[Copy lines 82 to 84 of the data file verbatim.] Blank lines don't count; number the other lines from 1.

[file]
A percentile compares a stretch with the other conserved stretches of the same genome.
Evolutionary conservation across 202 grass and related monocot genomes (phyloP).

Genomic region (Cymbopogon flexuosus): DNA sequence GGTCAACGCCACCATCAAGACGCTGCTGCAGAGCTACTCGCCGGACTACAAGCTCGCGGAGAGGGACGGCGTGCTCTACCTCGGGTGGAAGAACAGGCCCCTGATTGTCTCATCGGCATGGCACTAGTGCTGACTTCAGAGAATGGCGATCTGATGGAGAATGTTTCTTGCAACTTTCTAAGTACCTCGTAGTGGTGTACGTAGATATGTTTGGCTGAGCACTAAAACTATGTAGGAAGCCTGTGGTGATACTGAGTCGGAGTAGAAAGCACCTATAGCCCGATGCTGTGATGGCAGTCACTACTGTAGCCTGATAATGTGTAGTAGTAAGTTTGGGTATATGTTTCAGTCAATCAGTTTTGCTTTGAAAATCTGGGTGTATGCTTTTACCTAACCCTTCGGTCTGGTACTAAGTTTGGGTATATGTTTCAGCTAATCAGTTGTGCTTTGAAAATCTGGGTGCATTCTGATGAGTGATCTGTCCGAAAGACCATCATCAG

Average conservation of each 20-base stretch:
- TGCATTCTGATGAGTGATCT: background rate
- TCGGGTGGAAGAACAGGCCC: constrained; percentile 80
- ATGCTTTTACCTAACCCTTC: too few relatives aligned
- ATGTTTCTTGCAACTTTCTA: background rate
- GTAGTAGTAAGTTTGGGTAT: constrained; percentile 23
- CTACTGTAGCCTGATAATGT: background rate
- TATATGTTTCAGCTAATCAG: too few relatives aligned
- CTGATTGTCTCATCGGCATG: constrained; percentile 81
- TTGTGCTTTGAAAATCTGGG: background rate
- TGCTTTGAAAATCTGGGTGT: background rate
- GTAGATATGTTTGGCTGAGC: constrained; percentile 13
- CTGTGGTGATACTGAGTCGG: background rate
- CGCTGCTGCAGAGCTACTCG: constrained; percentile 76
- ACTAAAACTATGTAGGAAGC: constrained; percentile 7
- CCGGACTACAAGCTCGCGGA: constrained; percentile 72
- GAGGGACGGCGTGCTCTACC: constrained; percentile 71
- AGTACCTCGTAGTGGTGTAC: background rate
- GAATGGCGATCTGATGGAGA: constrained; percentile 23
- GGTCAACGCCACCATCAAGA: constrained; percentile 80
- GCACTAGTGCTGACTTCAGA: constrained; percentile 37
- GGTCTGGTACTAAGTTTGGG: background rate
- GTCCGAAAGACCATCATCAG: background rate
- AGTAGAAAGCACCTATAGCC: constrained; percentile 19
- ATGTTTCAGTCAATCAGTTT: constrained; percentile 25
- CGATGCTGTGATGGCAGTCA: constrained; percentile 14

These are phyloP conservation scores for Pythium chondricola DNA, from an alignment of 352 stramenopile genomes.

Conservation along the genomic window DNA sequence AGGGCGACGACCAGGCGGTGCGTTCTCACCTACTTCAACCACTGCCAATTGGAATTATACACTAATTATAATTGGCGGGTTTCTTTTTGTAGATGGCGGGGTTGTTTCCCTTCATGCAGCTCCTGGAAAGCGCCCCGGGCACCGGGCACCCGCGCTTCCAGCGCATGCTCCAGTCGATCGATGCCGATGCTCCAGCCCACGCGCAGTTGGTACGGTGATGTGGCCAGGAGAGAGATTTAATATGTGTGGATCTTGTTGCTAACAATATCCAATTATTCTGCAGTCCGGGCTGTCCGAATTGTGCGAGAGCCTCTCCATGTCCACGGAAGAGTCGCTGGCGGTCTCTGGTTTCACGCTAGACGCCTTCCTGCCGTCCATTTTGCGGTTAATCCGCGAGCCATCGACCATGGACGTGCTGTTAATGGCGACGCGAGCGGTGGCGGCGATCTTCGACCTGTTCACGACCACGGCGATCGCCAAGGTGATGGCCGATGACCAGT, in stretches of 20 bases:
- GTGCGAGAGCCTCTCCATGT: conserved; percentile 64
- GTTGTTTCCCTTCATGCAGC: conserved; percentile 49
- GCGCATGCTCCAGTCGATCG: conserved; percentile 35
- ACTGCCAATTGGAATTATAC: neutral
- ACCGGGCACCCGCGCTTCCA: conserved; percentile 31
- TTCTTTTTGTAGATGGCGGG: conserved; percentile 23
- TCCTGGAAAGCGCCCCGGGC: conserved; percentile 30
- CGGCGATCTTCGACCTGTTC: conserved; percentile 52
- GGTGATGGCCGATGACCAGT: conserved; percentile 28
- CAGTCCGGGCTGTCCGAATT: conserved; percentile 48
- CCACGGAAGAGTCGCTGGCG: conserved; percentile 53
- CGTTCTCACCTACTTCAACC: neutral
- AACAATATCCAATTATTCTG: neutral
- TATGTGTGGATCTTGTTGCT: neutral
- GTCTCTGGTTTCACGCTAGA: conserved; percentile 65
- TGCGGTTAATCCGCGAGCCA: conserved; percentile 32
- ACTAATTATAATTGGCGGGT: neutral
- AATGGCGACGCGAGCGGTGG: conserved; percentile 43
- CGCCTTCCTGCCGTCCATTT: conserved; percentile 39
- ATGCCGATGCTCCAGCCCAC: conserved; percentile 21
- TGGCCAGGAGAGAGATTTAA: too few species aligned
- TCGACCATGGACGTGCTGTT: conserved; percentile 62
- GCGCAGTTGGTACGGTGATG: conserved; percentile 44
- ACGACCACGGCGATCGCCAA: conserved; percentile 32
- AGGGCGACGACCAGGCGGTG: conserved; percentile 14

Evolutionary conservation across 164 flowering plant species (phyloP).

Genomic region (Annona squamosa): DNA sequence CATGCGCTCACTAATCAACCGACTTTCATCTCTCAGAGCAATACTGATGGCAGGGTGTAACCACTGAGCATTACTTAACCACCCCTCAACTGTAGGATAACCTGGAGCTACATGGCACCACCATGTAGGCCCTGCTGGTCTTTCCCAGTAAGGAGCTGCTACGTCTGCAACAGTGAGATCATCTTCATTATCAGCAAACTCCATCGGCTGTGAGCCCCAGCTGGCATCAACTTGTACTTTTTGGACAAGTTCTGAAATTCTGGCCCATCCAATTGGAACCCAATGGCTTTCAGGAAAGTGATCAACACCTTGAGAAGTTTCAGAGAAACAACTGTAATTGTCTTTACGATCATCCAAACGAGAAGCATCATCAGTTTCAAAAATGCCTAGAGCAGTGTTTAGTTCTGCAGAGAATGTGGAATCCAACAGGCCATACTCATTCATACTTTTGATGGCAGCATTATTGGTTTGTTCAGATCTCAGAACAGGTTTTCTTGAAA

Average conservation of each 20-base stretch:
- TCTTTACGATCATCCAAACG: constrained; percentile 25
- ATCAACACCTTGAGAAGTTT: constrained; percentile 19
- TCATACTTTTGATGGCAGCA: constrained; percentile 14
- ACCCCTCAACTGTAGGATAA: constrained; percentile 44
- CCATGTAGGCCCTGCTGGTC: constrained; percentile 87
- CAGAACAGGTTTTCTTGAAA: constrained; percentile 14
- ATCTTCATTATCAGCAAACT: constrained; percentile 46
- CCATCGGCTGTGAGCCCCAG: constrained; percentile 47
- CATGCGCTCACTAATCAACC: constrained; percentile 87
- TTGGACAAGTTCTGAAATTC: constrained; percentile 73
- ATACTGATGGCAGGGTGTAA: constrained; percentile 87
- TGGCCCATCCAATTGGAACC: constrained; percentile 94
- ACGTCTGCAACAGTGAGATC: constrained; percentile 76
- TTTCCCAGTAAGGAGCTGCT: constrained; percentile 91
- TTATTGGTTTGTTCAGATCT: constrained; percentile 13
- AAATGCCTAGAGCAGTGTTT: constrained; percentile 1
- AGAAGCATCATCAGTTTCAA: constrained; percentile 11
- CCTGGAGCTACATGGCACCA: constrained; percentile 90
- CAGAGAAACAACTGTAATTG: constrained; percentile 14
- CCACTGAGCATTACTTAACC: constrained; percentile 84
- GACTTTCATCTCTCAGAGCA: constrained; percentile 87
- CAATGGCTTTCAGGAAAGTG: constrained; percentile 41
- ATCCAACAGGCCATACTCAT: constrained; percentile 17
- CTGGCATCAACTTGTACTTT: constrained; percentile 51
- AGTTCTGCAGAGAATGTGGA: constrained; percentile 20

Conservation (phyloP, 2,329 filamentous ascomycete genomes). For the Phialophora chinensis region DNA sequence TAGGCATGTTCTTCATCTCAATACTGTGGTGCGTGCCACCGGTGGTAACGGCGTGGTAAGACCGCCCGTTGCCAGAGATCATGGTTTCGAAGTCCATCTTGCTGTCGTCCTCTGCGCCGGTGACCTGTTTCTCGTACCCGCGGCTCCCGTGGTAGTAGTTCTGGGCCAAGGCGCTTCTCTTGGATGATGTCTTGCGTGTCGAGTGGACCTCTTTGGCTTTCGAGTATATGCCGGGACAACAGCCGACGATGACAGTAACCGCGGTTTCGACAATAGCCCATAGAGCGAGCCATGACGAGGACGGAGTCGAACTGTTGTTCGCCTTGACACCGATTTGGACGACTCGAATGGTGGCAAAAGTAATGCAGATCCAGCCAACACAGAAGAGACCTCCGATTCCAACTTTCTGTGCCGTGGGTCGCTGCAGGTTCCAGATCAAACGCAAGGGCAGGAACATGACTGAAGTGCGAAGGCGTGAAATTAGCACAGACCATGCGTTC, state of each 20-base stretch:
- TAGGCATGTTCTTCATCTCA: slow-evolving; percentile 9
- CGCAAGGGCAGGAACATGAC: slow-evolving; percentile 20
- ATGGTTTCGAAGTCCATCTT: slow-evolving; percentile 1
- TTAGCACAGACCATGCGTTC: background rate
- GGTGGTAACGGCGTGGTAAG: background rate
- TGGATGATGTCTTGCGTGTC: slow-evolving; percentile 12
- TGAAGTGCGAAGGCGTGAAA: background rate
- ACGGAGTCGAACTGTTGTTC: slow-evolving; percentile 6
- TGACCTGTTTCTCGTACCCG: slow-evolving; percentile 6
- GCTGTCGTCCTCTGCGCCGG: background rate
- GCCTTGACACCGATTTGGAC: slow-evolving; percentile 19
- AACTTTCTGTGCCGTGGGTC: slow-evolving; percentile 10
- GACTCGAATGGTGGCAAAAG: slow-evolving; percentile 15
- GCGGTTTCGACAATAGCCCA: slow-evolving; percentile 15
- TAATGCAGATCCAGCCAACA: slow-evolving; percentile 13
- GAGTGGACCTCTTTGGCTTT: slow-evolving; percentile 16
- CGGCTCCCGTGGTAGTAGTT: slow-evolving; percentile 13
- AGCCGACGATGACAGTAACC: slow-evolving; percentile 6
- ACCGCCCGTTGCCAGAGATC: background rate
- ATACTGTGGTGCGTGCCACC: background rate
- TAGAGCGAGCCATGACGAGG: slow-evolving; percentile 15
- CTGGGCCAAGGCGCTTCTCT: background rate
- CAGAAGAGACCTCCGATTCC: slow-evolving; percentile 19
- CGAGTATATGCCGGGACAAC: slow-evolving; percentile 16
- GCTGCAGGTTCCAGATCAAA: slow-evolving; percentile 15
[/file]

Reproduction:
- ATCCAACAGGCCATACTCAT: constrained; percentile 17
- CTGGCATCAACTTGTACTTT: constrained; percentile 51
- AGTTCTGCAGAGAATGTGGA: constrained; percentile 20